Another impressively large leaf species to consider is R. sinogrande. A mature specimen can have leaves that are 3 feet long by 1 foot wide.
- Height and width: 5 feet (10 years)
- Light: partial sun to partial shade
Rhododendron ponticum ‘Variegatum’
This shrub is sometimes referred to as Rhododendron ‘Cheiranthifolium’ or R. ponticum var. cheiranthifolium. The variegated, evergreen leaves of green with creamy-white margins make this rhododendron a good specimen all year; the trusses of purple flowers open from deep purple buds in May. The creamy edges will scorch if not protected from the afternoon sun.
- Height and width: 6-8 feet
- Light: partial shade
Rhododendron ‘Arneson Gem’
The flower’s red buds are streaked with yellow and open their blossoms with yellow throats and reddish-orange shading at the margins. The lightly scented flowers debut around mid-May. In autumn, the leaves turn a rich, purple-red before the shrub sheds its leaves.
- Height and width: 3 feet by 4 feet
- Light: dappled shade
The mildew-resistant R. ‘Klondyke’ is considered a superior choice. Bronzy new foliage holds its own during bloom time and slowly turns green. In the fall, the deciduous leaves give a last hurrah, turning copper-red before they fall. In spring, the red flower buds open to a golden yellow.
It’s no wonder this hybrid is an award-winning rhododendron. The mounding shrub received an Award of Garden Merit from the Royal Horticultural Society. The American Rhododendron Society gave it the Rhododendron of the year award 2010 for the mid-Atlantic region and 2012 in the Great Lakes region.
- Height and width: 6-8 feet by 4-6 feet
- Light: full sun to partial sun
Rhododendron ‘Point Defiance’
This one became known as the largest flower from seedlings from the ‘Walloper’ group bred in Seattle by the late Halfdan Lem. The truss can measure as tall as 18 inches, with leaves 24 inches long. Is bigger better? You decide, but in the meantime, enjoy the flowers opening from deep pink buds. The center of the flower is white with deep pink edges. ‘Point Defiance’ wants to be a tree and is unsuitable for the popular “in front of the window” position.
- Height and width: 15 feet by 20 feet
- Light: full sun to partial sun
Rhododendrons, with few exceptions, are best grown in acidic soil. Take heart, as most areas west of the Cascades have low pH levels suitable for them. It’s not necessary to change the pH in most cases. Where rhodos fail to thrive next to foundations, sidewalks or regularly limed lawns, it’s because cement leaches into the surrounding soil and causes the pH levels to rise.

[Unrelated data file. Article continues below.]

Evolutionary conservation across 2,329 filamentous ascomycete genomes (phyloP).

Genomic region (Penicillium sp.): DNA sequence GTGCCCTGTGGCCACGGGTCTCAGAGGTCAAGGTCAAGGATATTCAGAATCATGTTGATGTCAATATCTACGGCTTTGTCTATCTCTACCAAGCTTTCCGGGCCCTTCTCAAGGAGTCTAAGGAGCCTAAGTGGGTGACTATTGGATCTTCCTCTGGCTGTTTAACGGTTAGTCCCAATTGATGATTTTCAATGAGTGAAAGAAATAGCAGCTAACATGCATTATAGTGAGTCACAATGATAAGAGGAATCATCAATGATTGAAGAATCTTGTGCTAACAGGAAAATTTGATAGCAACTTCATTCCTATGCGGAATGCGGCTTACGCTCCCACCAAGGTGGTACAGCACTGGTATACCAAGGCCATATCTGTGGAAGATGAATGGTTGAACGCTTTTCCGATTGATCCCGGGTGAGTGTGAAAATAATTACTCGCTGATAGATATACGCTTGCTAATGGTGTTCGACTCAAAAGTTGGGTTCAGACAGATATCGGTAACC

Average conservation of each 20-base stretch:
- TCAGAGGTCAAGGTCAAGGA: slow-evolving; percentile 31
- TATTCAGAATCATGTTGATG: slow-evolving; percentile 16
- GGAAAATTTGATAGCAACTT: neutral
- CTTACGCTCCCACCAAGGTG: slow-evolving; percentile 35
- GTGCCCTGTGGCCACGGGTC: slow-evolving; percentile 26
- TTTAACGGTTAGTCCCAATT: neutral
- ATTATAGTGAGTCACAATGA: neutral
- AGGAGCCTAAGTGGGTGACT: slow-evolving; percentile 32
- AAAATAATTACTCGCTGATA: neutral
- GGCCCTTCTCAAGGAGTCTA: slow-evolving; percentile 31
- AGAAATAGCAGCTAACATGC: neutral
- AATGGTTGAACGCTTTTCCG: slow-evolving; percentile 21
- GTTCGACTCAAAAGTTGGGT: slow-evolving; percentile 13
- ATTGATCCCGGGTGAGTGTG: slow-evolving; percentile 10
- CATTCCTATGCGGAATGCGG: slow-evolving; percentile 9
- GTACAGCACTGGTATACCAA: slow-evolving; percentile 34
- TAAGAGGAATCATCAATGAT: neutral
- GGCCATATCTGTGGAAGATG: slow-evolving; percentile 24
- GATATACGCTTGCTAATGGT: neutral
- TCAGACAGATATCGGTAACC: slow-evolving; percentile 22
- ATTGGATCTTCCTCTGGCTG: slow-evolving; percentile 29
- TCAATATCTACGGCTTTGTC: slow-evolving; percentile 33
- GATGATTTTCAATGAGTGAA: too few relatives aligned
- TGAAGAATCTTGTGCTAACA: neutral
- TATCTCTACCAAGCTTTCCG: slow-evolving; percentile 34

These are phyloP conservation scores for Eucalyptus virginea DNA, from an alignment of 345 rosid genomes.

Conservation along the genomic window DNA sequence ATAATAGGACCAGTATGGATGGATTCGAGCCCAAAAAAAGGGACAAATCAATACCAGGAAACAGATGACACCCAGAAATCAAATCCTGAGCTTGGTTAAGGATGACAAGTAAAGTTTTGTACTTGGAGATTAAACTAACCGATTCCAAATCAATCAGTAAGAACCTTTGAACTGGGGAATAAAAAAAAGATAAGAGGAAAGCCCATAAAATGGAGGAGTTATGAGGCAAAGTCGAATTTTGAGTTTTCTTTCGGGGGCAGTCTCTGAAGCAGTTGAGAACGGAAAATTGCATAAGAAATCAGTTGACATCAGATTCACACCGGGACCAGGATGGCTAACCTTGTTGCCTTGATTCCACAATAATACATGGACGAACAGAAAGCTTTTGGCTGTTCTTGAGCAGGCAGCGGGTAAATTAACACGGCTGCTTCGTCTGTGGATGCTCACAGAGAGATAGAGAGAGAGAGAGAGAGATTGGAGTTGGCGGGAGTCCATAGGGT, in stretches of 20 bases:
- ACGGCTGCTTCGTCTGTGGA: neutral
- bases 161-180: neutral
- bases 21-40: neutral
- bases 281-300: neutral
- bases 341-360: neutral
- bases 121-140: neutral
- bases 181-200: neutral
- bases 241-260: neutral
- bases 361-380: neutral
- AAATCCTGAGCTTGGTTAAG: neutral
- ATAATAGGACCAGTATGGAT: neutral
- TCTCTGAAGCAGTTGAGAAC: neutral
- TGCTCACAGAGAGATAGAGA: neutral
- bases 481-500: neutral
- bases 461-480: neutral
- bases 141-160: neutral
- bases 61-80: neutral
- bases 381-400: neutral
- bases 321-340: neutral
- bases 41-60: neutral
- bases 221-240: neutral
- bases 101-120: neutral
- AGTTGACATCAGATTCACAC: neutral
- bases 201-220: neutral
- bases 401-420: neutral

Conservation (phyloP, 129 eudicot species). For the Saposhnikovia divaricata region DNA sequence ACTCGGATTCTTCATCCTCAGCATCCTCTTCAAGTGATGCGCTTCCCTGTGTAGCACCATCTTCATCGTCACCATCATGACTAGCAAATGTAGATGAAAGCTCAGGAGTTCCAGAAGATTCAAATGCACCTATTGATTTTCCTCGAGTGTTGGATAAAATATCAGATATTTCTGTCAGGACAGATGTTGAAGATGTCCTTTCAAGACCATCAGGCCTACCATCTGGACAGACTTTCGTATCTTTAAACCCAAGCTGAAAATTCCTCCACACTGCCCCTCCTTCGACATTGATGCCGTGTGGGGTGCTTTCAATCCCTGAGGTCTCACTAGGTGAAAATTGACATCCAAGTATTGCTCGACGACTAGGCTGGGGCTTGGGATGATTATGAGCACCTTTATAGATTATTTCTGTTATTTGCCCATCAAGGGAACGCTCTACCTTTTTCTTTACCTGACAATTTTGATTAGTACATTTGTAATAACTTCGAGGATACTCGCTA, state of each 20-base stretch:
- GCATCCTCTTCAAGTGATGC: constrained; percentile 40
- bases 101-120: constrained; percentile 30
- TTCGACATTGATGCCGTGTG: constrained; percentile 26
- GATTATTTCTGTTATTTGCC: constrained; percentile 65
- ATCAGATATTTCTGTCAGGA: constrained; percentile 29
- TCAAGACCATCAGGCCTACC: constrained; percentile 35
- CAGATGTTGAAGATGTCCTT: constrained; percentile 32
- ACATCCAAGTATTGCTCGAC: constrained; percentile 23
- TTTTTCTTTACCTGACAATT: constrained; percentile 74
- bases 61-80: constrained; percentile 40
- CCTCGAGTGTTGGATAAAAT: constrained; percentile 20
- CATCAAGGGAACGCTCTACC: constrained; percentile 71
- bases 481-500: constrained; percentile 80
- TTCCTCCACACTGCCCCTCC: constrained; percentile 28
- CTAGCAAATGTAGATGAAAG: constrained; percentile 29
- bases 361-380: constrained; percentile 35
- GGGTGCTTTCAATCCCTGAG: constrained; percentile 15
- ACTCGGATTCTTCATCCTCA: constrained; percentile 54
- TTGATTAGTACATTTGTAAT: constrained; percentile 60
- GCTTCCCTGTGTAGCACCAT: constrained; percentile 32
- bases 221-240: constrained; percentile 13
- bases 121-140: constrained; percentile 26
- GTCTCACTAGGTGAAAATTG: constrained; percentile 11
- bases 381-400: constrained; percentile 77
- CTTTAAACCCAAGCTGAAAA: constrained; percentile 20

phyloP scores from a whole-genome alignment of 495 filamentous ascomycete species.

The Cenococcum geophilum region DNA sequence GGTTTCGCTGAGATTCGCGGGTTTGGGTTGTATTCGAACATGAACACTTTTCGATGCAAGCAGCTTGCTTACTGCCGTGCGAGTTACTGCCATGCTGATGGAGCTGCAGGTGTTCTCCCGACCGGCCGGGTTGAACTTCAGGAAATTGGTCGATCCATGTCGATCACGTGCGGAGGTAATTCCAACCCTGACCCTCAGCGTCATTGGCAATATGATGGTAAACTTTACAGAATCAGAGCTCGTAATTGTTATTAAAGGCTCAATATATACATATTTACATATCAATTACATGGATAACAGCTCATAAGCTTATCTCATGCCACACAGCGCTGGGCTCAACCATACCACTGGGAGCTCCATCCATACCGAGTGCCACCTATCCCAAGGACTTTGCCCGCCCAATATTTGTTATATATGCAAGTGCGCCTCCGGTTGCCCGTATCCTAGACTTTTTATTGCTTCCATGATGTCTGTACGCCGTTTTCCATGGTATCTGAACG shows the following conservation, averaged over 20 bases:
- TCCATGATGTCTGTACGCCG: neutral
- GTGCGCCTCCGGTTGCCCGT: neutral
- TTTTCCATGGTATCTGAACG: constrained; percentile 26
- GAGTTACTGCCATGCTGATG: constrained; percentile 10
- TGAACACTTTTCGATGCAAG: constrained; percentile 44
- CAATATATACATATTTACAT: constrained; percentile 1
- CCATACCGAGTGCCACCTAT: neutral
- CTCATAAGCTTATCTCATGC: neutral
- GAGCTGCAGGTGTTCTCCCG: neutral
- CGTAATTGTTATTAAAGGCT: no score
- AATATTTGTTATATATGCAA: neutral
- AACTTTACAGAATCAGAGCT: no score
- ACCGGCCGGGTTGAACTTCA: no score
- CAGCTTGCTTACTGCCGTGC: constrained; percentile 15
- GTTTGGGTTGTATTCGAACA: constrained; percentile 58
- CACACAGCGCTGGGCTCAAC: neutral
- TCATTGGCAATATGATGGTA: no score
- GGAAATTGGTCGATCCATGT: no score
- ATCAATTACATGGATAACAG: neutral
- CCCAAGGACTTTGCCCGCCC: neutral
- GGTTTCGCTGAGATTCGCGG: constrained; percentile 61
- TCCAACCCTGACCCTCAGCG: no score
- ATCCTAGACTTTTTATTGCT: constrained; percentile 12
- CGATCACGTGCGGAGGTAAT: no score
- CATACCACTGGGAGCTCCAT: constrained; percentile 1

Before adjusting the pH, test your soil using an inexpensive and easy-to-use testing kit. You can purchase one at your local garden center or hardware store. The optimum pH will be 4.5 to 6.0. If the level is higher, rhododendrons can suffer from chlorosis. One of the symptoms is yellowing leaves with dark green veining.
It’s crucial to select the correct-size plant to fit the space and grow naturally to its full potential. A common mistake is to plant one in front of a window. In a few years, the view becomes entirely obliterated by a rhododendron too large for the space.
Plant your rhododendrons at the same level as the pot. Because they’re shallow-rooted, mulching is essential for most of them. Take care not to pile the material up against the trunk. Leaf mold, wood chips, shredded bark mulch (3 inches), conifer needles (4 inches) and coffee grounds (half inch) are some of the suggested materials to use.
Fertilizing isn’t necessary when the shrubs grow in fertile soil. If the ground is not fertile, use a fertilizer formulated for rhododendrons. It’s essential not to exceed recommended application rates, as too much fertilizer can harm the plant by damaging the roots and leaves. There are even a few rhododendrons that will die from fertilizers.
Rhododendrons need consistently moist soil. During the annual summer-to-early-autumn drought, it’s vital to attend to their watering needs. However, older, established shrubs can survive a long drought with less frequent watering.